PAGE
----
The author’s Joie de Vivre hotel chain improved its chances at customer satisfaction by creating an online matchmaking tool. Customers answer a few questions and the service matches them to the hotel that best suits their personality and needs.
This shows that when you can find out the specific desires of your customers, you’ll be better able to satisfy them. And there’s been a growing trend in customers wishing to be seen as individuals with unique tastes that need to be met.
Take the successful optometry store, Paris Miki. The customer provides a word, like “retro” or “quirky,” and a computer system uses the specific shape of the customer’s face to recommend the best frames and lenses.
To go the extra mile in customer satisfaction, you can consider fulfilling the deeper desires of a client, even if it doesn’t necessarily fall into your business model. By tapping into your customer’s subconscious desires, you can provide an even more memorable and enriching experience.
At the San Francisco restaurant Café Gratitude, the waiter, after presenting customers with the daily specials, performs the odd ritual of asking them thought-provoking questions such as, “Which important person in your life would you like to acknowledge today?” Or “What are you grateful for today?”
By showing a willingness to share more profound and human ideals with its customers, the restaurant also satisfies their desire for a unique experience.
Peak Key Idea #6: Involved investors become long-time investors.
An investment partnership can be like dating. For the relationship to be more than just a one-night stand you should make sure to find out what your investor is looking for.
And finding out what they want should start at the business level.
Don’t assume every investor is a philanthropist. Nearly every investor wants to make a profit. And while some will have good intentions and a willingness to invest in a good cause, others will simply be in it for the money. It’s important to figure out their expectations so you can act accordingly.
The author, for example, sends out an annual survey to investors in an effort to make sure he knows what they’re thinking and where their priorities are.
Again, developing a strong personal relationship with investors is crucial for establishing trust.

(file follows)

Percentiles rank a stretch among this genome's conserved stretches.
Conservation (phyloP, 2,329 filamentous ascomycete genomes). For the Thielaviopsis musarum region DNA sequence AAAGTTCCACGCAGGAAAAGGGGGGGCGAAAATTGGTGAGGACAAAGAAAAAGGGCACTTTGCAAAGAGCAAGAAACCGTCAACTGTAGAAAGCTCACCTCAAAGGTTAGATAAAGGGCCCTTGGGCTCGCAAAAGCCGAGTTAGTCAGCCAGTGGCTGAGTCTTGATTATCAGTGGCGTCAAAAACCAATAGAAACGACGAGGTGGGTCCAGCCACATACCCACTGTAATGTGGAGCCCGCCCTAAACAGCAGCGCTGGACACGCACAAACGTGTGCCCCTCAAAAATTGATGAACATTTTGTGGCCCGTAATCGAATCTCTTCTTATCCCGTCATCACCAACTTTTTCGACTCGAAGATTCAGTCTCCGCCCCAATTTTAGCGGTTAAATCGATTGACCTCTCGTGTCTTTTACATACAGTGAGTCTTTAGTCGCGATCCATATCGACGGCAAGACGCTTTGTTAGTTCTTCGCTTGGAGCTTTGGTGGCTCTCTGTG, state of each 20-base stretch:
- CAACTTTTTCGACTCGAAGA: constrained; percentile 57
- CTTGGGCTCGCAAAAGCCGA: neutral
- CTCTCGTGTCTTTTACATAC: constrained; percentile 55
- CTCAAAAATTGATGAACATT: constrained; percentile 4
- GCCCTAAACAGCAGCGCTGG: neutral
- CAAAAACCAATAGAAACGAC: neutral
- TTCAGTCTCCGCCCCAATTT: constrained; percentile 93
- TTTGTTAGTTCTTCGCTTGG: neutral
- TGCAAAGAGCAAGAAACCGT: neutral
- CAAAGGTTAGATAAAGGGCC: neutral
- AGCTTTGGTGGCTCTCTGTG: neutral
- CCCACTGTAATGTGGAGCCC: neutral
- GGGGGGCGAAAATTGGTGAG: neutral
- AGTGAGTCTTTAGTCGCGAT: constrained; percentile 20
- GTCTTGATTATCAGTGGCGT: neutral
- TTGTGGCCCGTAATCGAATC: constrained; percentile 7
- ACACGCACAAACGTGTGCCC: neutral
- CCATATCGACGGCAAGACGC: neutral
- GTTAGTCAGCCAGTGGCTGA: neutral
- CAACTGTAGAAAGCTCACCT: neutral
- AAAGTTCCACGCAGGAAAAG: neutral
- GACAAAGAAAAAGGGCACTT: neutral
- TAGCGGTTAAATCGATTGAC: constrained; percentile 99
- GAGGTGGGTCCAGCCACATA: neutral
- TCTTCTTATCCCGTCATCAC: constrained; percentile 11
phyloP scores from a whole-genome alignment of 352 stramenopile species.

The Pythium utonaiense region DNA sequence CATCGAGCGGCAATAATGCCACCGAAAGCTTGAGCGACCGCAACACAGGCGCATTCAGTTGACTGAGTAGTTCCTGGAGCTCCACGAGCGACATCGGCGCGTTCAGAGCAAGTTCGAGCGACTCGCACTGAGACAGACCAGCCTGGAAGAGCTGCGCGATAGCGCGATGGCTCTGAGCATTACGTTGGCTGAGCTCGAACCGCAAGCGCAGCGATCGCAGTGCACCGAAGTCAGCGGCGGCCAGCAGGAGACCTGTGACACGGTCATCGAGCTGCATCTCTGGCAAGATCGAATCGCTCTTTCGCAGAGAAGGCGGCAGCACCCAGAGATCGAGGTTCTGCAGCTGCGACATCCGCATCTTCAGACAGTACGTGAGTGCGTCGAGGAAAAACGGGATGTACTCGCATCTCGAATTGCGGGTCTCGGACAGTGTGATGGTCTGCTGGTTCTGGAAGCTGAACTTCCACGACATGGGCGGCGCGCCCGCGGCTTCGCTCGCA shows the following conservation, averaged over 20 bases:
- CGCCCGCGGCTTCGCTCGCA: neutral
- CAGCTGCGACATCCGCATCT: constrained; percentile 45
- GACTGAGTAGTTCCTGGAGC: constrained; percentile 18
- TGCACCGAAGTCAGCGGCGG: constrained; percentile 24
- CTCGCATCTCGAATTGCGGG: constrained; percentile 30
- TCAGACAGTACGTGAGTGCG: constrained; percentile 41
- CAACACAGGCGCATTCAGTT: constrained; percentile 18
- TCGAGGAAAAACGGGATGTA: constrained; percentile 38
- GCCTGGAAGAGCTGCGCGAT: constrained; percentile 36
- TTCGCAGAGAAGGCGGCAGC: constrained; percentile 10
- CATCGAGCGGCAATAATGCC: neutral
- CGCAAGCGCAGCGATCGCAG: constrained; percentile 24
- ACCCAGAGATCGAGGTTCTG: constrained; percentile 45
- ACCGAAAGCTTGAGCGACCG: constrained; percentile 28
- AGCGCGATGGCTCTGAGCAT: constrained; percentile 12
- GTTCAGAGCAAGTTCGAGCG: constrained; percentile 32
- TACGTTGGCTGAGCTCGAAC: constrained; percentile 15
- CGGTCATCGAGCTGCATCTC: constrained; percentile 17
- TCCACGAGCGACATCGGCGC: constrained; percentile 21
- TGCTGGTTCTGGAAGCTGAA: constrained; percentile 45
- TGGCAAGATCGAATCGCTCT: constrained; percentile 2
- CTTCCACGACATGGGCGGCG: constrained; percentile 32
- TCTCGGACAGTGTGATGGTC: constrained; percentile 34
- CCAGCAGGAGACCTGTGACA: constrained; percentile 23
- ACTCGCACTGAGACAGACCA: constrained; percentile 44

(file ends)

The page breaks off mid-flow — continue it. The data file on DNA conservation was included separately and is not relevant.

During the 2001 financial crisis, the author turned to his investors for help. And due to their relationship, he was able to reach out to them using humor despite the grim situation.
Along with the annual financial report, the author sent out T-shirts to them that read, “I bought a hotel in San Francisco and all I got was this lousy T-shirt!”
Furthermore, history shows us that investors will have your back and be more loyal if they believe in what your company stands for.
This attitude dates back centuries to when members of religious orders would refuse to invest in slave trading or companies that dealt in alcohol or tobacco. Some investors really care where they put their money, and we still see it today with mainstream banks supporting investment opportunities in humanitarian and eco-friendly endeavors.
In Review: Peak Book Summary
The key message in this book:
As in life, the beauty of business is building heartfelt relationships with all the members of a company. A good company should give its employees, customers and investors the opportunity to not only fulfill their basic needs but also to feel appreciated, that they belong and that they can make the world a better place.
Be a dreammaker.
Whether you’re an employee looking to find more enjoyment in your work, a boss wanting to create a better workplace or a dissatisfied customer wondering how to find the service you need, take the time to sit down and dream. What would your ideal world look like? Perhaps you can find ways to make those dreams come true.
Suggested further reading: The Rebel Rules by Chip Conley
In The Rebel Rules, Chip Conley gives us the lowdown on success stories of entrepreneurial rebels. Conley makes sense of the seeming oxymoron of the rebel businessman, who embodies two apparent opposites – business savvy and refusal to play by the rules. He argues that business rebels, i.e., people who connect with their inner passions and dare to use their vision and instinct, aren’t only more successful in business but happier in general.